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Michelle Wu and Annissa Essaibi George had far different approaches as councilors, hinting at how they might govern as mayor

City Councilors Annissa Essaibi George and Michelle Wu chatted after a City Council meeting.
City Councilors Annissa Essaibi George and Michelle Wu chatted after a City Council meeting.John Tlumacki/Globe Staff

Three days after they claimed the top slots in the Sept. 14 preliminary election, City Councilors Michelle Wu and Annissa Essaibi George met over an oatmeal breakfast at McKenna’s restaurant in Dorchester, stealing a quiet moment to reflect on how far they’ve come since they first ran for office eight years ago.

It was a cordial conclave before the plunge into the mad dash of the general election for Boston mayor, a fleeting chance to reminiscence for two councilors who often supported each other’s causes even as they embraced very different visions for the city.

“It was an opportunity to just connect before the race fully got going. It was important to do that; we’re colleagues,” Essaibi George said of the meeting.

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“And now,” she continued, “we are opponents in this race. Running to be mayor.”

“I enjoyed that moment together,” was all Wu would say of the meeting.

They have always been cordial, even friendly, as they appeared on stage to tout their records or celebrate their service on a historically diverse City Council with the most women members ever. They were part of Boston’s original version of “The Squad” — a coalition of women of color in service. In their first City Hall meeting after the preliminary, they hugged.

Yet their years of service together on the council also revealed a sharp contrast in politics and leadership that offers a window into how each woman might govern as mayor if elected in November.

Essaibi George set the edge for the race early on — in her victory speech the night of the preliminary election — declaring herself the on-the-ground candidate who has no time for the unrealistic proposals that would distract her from the duties as mayor. She did not name Wu directly, but was clearly targeting her opponent’s progressive proposals to address climate change and make public transit free.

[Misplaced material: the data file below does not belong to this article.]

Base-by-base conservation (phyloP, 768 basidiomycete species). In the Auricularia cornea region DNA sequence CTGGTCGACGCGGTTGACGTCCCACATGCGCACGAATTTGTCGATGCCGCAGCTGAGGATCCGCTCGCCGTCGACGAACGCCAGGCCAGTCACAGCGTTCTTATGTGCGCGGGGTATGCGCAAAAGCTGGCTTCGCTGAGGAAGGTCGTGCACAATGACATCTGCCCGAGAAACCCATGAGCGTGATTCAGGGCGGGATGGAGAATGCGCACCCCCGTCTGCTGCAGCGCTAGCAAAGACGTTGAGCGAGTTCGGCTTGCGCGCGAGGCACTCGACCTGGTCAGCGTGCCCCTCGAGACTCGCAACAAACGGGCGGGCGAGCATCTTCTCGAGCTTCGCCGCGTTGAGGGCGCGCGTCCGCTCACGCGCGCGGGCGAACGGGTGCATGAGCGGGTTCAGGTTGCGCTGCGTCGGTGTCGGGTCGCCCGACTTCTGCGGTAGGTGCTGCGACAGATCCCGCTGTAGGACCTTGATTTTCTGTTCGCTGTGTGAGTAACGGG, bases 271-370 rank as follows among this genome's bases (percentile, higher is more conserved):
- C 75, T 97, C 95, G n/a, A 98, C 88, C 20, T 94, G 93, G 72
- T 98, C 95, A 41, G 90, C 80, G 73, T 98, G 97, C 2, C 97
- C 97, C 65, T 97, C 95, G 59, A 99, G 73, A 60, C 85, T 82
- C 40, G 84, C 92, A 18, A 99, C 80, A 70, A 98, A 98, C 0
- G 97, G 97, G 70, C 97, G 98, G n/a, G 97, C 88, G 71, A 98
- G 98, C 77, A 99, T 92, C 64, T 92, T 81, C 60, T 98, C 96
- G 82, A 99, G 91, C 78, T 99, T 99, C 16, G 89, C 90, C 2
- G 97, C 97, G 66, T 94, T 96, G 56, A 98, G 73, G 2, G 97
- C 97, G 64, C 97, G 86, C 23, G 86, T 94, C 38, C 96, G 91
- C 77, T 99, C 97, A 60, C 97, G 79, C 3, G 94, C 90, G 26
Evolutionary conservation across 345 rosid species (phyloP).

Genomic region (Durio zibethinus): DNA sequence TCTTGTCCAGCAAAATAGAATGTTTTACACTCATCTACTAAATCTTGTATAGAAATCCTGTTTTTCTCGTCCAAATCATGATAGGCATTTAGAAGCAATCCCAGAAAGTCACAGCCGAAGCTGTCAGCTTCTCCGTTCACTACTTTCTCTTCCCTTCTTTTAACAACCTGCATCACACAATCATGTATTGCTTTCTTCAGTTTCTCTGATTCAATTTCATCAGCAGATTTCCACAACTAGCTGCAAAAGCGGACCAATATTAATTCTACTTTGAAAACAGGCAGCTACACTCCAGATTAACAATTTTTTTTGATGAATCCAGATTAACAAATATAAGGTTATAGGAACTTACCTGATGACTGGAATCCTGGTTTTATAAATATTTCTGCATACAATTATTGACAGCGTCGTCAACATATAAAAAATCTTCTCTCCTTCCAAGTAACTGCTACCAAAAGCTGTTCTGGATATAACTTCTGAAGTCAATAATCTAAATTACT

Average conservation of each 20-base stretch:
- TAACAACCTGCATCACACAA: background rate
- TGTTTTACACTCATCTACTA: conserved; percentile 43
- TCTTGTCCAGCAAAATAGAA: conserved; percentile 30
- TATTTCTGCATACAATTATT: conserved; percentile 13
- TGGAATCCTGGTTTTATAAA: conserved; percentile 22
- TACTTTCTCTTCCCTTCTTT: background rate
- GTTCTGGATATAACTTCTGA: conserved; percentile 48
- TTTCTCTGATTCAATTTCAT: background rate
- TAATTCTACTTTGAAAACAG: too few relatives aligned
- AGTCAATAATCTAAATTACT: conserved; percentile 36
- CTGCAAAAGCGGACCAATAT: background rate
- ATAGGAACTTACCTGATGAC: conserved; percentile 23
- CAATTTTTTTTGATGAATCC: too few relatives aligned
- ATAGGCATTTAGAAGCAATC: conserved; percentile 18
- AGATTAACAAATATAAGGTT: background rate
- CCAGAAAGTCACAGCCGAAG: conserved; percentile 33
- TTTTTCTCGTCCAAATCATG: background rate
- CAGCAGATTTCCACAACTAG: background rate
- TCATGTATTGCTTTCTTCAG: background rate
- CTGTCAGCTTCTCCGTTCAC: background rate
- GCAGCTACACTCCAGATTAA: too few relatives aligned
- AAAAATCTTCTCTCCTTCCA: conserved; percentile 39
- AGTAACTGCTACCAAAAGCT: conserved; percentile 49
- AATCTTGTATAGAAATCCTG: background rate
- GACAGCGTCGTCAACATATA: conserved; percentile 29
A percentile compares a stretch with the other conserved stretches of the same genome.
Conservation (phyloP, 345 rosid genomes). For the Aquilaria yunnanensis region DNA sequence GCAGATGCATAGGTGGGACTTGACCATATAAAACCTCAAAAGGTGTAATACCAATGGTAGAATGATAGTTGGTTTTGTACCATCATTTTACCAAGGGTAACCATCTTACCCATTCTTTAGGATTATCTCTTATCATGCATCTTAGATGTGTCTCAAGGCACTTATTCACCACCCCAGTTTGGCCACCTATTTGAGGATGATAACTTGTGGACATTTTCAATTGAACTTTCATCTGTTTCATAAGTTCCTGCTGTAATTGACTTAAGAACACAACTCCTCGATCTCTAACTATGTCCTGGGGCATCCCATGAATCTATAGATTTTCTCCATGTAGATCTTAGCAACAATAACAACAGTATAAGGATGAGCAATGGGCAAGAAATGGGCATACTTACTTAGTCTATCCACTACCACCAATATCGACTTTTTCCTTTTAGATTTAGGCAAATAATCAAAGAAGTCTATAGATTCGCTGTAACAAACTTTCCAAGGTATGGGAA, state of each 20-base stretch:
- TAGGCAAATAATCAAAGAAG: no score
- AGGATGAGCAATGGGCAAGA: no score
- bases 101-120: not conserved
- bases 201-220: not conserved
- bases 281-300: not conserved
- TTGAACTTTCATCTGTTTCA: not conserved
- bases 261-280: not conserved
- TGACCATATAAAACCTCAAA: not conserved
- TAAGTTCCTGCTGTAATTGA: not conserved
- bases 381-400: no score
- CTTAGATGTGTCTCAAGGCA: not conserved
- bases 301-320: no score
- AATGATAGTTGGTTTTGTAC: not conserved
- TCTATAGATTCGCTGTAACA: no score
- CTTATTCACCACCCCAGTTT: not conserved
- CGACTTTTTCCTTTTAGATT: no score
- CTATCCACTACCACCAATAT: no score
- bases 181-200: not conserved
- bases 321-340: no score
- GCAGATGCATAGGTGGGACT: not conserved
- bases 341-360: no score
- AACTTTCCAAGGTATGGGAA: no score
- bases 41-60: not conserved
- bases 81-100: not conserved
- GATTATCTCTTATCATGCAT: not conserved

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The next morning, Wu appeared eager to engage, saying Boston was on the verge of a transformation and that voters’ demands for racial equity and justice are urgent and leave no time for status quo complacency.

These are quite literally the lines the two councilors have drawn in various policy proposals over recent years, long before they declared their intention to run for mayor, according to a Boston Globe review of their records.

“Both have very different but nevertheless effective leadership strategies that they’ve demonstrated in their time on the body,” said City Councilor Matthew O’Malley, the longest continually serving councilor.

“Michelle has more aspirational goals and Annissa has more tangible, achievable goals,” said O’Malley, who has not endorsed in the race. He said both candidates’ styles have served them and the city well.

Wu, a 36-year-old mother of two from Roslindale, was elected to an at-large seat in 2013, promising ambitious changes that could transform Boston. Essaibi George, 47, a mother of four from Dorchester, was first elected in 2015, on a platform of addressing social-service needs such as mental health counseling and homelessness.

No episode highlighted their contrasting approaches and positions as sharply as the June 2020 vote on the city budget, perhaps the most divisive council vote in recent years.